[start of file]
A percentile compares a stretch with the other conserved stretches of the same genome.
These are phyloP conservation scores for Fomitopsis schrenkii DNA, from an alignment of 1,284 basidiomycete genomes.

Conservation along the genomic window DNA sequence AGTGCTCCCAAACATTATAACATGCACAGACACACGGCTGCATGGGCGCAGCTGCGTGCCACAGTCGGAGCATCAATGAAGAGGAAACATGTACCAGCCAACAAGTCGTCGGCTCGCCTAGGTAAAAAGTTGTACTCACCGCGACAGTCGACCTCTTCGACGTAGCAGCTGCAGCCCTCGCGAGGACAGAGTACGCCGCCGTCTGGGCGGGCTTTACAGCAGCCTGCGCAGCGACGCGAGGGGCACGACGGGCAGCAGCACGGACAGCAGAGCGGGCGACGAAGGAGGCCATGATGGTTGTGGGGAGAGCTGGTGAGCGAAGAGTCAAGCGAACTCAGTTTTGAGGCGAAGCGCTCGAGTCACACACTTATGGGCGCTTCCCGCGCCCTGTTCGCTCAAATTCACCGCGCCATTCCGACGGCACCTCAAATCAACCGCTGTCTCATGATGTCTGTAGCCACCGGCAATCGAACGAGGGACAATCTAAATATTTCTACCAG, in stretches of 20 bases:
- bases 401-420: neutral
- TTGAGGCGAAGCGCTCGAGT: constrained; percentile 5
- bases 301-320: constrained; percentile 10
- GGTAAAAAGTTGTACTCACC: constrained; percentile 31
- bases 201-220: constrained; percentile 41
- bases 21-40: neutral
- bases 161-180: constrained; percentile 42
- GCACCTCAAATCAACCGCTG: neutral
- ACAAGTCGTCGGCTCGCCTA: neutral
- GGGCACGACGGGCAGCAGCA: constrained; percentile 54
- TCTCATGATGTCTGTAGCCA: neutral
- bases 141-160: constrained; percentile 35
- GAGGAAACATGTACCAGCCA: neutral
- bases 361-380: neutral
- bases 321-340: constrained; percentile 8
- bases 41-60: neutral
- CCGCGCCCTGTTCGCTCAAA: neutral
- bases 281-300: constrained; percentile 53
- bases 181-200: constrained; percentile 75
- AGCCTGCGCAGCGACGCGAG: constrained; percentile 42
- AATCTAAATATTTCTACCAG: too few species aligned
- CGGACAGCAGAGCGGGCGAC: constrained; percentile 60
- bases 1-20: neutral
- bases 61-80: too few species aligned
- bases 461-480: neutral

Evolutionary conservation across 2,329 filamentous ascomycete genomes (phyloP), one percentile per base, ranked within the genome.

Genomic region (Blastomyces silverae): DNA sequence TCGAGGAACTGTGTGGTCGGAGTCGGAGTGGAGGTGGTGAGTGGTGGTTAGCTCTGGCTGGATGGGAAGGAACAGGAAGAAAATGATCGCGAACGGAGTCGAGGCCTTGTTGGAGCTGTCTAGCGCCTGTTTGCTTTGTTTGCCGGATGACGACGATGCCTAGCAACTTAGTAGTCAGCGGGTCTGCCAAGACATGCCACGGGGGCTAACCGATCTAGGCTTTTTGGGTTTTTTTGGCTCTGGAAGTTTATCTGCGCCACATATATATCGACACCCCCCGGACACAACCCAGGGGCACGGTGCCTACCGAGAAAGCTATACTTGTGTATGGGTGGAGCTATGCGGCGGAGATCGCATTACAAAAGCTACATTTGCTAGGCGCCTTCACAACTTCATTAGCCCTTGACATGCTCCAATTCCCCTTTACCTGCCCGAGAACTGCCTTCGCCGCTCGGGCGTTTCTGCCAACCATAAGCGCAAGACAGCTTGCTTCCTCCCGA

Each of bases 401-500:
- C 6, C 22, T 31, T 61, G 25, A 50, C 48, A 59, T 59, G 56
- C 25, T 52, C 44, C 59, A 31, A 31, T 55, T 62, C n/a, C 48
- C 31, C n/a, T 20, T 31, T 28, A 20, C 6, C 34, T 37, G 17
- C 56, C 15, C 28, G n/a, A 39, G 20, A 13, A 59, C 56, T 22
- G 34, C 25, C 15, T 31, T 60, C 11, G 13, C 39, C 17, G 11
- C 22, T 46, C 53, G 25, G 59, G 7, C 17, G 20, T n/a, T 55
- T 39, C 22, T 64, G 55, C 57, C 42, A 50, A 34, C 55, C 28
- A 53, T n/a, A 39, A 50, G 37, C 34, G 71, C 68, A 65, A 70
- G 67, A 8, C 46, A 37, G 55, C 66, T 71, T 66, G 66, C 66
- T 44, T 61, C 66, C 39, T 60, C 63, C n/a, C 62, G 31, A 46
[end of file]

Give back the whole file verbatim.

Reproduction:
A percentile compares a stretch with the other conserved stretches of the same genome.
These are phyloP conservation scores for Fomitopsis schrenkii DNA, from an alignment of 1,284 basidiomycete genomes.

Conservation along the genomic window DNA sequence AGTGCTCCCAAACATTATAACATGCACAGACACACGGCTGCATGGGCGCAGCTGCGTGCCACAGTCGGAGCATCAATGAAGAGGAAACATGTACCAGCCAACAAGTCGTCGGCTCGCCTAGGTAAAAAGTTGTACTCACCGCGACAGTCGACCTCTTCGACGTAGCAGCTGCAGCCCTCGCGAGGACAGAGTACGCCGCCGTCTGGGCGGGCTTTACAGCAGCCTGCGCAGCGACGCGAGGGGCACGACGGGCAGCAGCACGGACAGCAGAGCGGGCGACGAAGGAGGCCATGATGGTTGTGGGGAGAGCTGGTGAGCGAAGAGTCAAGCGAACTCAGTTTTGAGGCGAAGCGCTCGAGTCACACACTTATGGGCGCTTCCCGCGCCCTGTTCGCTCAAATTCACCGCGCCATTCCGACGGCACCTCAAATCAACCGCTGTCTCATGATGTCTGTAGCCACCGGCAATCGAACGAGGGACAATCTAAATATTTCTACCAG, in stretches of 20 bases:
- bases 401-420: neutral
- TTGAGGCGAAGCGCTCGAGT: constrained; percentile 5
- bases 301-320: constrained; percentile 10
- GGTAAAAAGTTGTACTCACC: constrained; percentile 31
- bases 201-220: constrained; percentile 41
- bases 21-40: neutral
- bases 161-180: constrained; percentile 42
- GCACCTCAAATCAACCGCTG: neutral
- ACAAGTCGTCGGCTCGCCTA: neutral
- GGGCACGACGGGCAGCAGCA: constrained; percentile 54
- TCTCATGATGTCTGTAGCCA: neutral
- bases 141-160: constrained; percentile 35
- GAGGAAACATGTACCAGCCA: neutral
- bases 361-380: neutral
- bases 321-340: constrained; percentile 8
- bases 41-60: neutral
- CCGCGCCCTGTTCGCTCAAA: neutral
- bases 281-300: constrained; percentile 53
- bases 181-200: constrained; percentile 75
- AGCCTGCGCAGCGACGCGAG: constrained; percentile 42
- AATCTAAATATTTCTACCAG: too few species aligned
- CGGACAGCAGAGCGGGCGAC: constrained; percentile 60
- bases 1-20: neutral
- bases 61-80: too few species aligned
- bases 461-480: neutral

Evolutionary conservation across 2,329 filamentous ascomycete genomes (phyloP), one percentile per base, ranked within the genome.

Genomic region (Blastomyces silverae): DNA sequence TCGAGGAACTGTGTGGTCGGAGTCGGAGTGGAGGTGGTGAGTGGTGGTTAGCTCTGGCTGGATGGGAAGGAACAGGAAGAAAATGATCGCGAACGGAGTCGAGGCCTTGTTGGAGCTGTCTAGCGCCTGTTTGCTTTGTTTGCCGGATGACGACGATGCCTAGCAACTTAGTAGTCAGCGGGTCTGCCAAGACATGCCACGGGGGCTAACCGATCTAGGCTTTTTGGGTTTTTTTGGCTCTGGAAGTTTATCTGCGCCACATATATATCGACACCCCCCGGACACAACCCAGGGGCACGGTGCCTACCGAGAAAGCTATACTTGTGTATGGGTGGAGCTATGCGGCGGAGATCGCATTACAAAAGCTACATTTGCTAGGCGCCTTCACAACTTCATTAGCCCTTGACATGCTCCAATTCCCCTTTACCTGCCCGAGAACTGCCTTCGCCGCTCGGGCGTTTCTGCCAACCATAAGCGCAAGACAGCTTGCTTCCTCCCGA

Each of bases 401-500:
- C 6, C 22, T 31, T 61, G 25, A 50, C 48, A 59, T 59, G 56
- C 25, T 52, C 44, C 59, A 31, A 31, T 55, T 62, C n/a, C 48
- C 31, C n/a, T 20, T 31, T 28, A 20, C 6, C 34, T 37, G 17
- C 56, C 15, C 28, G n/a, A 39, G 20, A 13, A 59, C 56, T 22
- G 34, C 25, C 15, T 31, T 60, C 11, G 13, C 39, C 17, G 11
- C 22, T 46, C 53, G 25, G 59, G 7, C 17, G 20, T n/a, T 55
- T 39, C 22, T 64, G 55, C 57, C 42, A 50, A 34, C 55, C 28
- A 53, T n/a, A 39, A 50, G 37, C 34, G 71, C 68, A 65, A 70
- G 67, A 8, C 46, A 37, G 55, C 66, T 71, T 66, G 66, C 66
- T 44, T 61, C 66, C 39, T 60, C 63, C n/a, C 62, G 31, A 46